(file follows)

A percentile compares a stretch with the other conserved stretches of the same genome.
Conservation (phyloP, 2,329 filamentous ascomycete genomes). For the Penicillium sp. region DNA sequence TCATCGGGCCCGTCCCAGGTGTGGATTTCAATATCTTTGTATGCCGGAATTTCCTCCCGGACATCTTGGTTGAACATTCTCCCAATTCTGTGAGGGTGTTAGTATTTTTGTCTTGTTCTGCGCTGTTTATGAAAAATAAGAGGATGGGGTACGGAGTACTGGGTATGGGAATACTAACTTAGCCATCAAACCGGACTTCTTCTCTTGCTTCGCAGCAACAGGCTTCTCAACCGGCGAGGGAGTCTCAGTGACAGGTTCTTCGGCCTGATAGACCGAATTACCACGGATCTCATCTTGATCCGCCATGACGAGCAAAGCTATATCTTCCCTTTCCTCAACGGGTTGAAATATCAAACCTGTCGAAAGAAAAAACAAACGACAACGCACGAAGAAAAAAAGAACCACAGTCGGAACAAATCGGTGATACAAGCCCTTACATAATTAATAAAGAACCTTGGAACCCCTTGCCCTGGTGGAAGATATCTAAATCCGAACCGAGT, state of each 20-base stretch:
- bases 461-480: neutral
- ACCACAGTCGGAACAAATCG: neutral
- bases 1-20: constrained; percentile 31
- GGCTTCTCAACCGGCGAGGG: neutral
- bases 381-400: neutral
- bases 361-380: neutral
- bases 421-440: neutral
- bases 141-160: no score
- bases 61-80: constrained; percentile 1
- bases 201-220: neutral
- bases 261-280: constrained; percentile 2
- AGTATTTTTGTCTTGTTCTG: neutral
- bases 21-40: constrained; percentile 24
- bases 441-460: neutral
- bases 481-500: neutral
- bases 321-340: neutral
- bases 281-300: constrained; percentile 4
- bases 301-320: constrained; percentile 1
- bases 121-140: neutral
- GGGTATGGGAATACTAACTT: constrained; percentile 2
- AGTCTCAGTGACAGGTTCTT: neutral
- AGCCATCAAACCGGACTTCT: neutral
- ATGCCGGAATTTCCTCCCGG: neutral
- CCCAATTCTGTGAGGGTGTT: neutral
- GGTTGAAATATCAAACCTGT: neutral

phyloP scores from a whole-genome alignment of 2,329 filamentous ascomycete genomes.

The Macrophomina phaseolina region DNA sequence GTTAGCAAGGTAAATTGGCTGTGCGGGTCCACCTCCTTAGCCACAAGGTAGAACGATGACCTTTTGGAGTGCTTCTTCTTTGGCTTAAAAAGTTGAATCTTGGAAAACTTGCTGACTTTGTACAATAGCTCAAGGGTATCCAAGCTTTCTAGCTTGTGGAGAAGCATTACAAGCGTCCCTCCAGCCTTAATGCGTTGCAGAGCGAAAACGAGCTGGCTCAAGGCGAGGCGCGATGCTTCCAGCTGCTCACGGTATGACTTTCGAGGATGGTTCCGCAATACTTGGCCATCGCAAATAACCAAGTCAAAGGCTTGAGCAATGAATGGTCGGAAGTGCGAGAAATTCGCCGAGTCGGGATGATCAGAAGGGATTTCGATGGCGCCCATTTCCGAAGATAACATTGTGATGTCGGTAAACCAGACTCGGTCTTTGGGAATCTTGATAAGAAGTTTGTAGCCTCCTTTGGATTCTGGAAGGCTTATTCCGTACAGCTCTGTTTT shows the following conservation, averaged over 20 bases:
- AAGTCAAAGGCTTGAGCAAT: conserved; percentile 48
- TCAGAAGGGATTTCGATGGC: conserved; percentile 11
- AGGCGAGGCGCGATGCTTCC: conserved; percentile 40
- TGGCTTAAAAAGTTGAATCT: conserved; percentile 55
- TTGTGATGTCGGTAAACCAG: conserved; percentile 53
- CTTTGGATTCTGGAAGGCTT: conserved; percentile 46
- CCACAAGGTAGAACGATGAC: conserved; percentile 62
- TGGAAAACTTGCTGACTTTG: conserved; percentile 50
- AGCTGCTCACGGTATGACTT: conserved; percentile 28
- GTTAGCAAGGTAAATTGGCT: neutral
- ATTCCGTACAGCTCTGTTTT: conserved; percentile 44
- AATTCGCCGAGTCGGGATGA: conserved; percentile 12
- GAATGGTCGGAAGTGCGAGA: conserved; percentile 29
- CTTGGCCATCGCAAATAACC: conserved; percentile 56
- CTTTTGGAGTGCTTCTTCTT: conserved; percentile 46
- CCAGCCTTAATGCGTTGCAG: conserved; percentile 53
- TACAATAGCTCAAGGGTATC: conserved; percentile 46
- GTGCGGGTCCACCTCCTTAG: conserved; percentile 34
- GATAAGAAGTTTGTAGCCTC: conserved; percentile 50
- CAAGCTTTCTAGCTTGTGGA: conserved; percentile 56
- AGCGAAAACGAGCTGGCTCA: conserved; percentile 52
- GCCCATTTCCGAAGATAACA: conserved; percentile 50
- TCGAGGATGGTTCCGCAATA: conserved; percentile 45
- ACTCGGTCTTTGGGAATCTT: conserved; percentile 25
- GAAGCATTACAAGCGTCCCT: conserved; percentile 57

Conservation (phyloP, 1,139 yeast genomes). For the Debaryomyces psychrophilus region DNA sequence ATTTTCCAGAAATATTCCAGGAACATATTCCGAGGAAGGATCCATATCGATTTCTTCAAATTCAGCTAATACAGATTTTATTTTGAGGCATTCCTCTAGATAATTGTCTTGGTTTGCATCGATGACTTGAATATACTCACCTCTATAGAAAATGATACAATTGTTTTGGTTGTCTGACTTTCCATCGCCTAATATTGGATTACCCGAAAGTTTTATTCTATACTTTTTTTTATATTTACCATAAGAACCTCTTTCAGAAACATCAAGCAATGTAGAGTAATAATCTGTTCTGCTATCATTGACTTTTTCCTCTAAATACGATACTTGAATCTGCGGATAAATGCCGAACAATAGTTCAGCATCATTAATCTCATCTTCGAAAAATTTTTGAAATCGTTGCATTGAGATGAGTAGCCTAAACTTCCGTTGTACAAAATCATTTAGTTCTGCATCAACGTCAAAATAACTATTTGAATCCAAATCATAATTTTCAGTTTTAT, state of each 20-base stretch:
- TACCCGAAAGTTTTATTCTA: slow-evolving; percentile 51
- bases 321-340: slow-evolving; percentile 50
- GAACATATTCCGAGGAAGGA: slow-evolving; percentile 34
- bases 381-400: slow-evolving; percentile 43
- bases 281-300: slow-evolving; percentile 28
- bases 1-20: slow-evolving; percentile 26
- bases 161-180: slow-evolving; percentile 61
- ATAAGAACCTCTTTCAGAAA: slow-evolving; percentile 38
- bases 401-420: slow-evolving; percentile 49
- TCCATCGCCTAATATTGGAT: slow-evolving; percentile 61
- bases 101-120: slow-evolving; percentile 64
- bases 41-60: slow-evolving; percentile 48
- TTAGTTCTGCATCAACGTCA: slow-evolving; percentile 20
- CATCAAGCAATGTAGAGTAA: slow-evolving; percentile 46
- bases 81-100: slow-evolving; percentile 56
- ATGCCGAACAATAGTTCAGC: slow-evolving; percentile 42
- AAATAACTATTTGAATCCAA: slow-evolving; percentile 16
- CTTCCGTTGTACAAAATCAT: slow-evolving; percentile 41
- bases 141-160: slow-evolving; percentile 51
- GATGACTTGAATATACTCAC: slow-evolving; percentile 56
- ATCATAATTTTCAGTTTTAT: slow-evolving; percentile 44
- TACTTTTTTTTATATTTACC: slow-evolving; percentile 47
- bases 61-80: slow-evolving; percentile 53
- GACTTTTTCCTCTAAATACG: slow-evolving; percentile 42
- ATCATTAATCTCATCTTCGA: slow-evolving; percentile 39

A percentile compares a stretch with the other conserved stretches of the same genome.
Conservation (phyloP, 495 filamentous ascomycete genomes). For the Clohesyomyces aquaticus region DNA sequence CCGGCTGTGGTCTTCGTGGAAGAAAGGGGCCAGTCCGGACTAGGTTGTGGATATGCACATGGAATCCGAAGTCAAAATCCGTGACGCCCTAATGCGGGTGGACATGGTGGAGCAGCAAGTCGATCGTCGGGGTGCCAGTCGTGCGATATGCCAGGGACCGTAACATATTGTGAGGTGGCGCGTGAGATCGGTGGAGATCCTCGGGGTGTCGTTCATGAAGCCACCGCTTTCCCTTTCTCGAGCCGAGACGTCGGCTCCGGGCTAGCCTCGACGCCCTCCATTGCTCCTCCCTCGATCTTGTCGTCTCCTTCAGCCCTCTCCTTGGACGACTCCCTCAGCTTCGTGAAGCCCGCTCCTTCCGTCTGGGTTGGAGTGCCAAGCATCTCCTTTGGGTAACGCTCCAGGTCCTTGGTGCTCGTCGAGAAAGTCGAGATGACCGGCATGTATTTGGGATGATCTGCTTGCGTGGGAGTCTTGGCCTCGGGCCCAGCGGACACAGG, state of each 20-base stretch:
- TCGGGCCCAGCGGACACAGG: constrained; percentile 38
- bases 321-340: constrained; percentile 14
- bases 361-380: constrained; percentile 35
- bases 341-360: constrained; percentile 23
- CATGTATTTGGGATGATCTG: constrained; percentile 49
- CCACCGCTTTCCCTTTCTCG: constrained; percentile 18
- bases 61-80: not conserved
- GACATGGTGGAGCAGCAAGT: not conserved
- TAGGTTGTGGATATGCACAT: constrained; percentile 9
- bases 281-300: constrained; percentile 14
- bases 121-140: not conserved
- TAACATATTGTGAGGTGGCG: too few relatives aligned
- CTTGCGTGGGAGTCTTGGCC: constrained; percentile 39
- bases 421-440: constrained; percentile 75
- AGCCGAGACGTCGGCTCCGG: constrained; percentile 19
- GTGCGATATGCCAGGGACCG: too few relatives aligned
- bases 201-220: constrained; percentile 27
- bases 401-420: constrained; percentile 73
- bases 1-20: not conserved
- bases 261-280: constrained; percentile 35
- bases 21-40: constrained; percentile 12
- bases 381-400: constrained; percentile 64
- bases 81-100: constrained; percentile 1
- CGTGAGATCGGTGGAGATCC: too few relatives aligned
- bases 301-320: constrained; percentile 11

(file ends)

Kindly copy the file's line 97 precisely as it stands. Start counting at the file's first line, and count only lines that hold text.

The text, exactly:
- AGCCGAGACGTCGGCTCCGG: constrained; percentile 19